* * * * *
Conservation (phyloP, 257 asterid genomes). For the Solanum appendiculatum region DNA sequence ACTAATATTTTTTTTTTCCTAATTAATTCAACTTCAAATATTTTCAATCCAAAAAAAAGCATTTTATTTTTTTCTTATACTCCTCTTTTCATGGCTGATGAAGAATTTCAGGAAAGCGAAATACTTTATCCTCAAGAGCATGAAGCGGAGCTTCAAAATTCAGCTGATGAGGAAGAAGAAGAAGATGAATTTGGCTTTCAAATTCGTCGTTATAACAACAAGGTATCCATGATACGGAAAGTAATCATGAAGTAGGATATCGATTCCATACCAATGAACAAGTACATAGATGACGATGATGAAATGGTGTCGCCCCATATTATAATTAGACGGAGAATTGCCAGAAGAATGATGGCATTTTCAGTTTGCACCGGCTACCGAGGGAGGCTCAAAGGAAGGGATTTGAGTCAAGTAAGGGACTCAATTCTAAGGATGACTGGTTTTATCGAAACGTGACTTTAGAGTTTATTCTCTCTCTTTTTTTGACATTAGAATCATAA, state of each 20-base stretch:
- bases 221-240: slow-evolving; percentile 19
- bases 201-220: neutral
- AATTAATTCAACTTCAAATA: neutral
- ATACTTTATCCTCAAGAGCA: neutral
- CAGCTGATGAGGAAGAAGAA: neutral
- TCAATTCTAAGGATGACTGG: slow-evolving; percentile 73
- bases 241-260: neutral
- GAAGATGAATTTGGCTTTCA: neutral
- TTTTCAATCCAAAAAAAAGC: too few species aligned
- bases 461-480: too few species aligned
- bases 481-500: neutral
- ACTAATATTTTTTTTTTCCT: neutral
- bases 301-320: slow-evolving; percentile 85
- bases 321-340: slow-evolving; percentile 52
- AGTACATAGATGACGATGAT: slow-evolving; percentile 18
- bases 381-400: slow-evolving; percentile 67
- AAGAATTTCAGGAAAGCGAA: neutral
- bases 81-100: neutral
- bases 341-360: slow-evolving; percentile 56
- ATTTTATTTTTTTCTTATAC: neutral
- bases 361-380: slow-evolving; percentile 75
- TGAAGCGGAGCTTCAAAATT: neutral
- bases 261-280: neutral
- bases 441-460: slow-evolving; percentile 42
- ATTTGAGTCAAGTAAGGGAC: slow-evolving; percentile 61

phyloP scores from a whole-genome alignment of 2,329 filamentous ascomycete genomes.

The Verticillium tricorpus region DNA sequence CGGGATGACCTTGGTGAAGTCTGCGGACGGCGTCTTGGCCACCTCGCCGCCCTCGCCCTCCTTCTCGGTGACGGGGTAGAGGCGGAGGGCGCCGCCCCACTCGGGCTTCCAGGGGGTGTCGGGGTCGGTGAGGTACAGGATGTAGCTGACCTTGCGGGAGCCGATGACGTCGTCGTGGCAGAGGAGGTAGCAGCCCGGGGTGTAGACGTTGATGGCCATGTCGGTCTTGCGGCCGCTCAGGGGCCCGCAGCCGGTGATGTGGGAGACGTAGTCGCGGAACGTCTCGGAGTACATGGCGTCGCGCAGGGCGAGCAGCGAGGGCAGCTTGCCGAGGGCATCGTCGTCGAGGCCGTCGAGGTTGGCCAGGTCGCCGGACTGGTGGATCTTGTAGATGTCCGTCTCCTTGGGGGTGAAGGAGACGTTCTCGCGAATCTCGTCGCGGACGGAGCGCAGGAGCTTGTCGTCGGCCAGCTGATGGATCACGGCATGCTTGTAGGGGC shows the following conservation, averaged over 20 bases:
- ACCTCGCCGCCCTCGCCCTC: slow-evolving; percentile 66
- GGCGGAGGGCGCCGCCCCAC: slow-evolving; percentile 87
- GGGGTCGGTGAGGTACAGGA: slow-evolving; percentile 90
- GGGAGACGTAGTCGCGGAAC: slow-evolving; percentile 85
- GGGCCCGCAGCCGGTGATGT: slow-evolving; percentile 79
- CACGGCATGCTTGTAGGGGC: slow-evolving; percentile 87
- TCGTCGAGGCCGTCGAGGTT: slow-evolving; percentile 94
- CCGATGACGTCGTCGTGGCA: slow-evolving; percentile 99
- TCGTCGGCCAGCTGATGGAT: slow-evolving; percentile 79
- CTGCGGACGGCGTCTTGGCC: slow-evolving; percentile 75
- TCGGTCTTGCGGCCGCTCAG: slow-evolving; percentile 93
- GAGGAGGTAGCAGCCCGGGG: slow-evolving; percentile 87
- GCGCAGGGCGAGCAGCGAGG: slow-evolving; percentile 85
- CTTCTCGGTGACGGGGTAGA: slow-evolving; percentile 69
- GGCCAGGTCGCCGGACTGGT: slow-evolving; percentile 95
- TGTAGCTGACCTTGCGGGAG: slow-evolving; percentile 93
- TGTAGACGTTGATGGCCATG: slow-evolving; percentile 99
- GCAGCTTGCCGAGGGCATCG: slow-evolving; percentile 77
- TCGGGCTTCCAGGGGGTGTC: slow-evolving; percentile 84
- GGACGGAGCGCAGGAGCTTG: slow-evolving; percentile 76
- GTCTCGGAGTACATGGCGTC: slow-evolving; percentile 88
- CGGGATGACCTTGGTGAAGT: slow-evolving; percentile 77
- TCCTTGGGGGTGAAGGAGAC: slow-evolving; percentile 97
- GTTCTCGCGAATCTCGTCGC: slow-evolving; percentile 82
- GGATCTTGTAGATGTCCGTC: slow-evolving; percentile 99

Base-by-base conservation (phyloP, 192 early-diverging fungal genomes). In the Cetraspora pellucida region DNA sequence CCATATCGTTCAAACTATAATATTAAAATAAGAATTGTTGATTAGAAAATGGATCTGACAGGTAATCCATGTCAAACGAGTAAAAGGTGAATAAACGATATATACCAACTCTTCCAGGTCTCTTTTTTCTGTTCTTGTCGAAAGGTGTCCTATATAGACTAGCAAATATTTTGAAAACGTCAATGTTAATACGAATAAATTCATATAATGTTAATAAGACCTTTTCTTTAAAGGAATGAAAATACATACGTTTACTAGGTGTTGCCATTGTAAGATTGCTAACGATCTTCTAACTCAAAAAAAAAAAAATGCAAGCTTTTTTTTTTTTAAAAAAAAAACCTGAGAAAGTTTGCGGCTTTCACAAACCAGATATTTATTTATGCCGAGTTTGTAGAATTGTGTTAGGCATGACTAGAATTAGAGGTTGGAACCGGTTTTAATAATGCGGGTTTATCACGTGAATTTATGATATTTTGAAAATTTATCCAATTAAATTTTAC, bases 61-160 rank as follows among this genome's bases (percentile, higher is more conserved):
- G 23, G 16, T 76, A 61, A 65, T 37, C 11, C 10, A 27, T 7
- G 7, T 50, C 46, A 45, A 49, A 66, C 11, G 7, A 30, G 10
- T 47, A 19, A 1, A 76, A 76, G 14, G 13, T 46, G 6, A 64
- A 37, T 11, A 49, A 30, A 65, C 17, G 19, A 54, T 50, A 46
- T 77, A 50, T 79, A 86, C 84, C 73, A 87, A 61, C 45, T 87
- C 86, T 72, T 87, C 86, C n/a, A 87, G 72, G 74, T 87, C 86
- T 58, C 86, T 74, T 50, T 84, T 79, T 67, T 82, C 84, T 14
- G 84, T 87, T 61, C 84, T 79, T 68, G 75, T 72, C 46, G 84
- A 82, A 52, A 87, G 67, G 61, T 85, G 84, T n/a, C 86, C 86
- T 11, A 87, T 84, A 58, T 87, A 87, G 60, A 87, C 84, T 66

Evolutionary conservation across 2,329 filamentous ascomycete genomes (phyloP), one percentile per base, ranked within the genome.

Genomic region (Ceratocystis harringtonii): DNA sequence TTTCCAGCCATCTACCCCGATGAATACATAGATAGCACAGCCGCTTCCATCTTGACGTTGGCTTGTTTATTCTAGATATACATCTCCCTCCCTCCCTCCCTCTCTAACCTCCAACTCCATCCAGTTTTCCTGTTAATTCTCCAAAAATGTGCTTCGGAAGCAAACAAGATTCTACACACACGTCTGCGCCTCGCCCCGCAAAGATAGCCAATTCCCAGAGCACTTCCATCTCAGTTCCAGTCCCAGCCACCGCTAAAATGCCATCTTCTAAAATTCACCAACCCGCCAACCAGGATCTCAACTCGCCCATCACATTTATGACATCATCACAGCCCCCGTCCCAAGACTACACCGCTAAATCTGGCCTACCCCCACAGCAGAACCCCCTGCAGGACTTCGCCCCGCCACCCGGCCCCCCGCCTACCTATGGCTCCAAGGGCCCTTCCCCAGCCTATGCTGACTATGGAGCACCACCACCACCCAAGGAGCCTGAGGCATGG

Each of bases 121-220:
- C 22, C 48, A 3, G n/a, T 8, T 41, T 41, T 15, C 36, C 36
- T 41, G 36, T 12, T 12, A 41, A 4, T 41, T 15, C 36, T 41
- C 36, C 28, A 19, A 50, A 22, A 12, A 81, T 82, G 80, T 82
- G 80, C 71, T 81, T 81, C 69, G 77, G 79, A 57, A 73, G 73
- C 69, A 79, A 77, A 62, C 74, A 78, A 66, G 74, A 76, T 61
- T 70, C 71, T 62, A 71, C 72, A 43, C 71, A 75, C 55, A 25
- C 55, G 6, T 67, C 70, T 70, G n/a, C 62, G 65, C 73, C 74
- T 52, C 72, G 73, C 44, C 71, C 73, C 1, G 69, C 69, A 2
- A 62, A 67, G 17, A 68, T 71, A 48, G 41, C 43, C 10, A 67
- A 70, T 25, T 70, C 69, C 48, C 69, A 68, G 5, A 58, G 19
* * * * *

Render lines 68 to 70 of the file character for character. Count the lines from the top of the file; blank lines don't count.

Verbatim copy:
- C 22, C 48, A 3, G n/a, T 8, T 41, T 41, T 15, C 36, C 36
- T 41, G 36, T 12, T 12, A 41, A 4, T 41, T 15, C 36, T 41
- C 36, C 28, A 19, A 50, A 22, A 12, A 81, T 82, G 80, T 82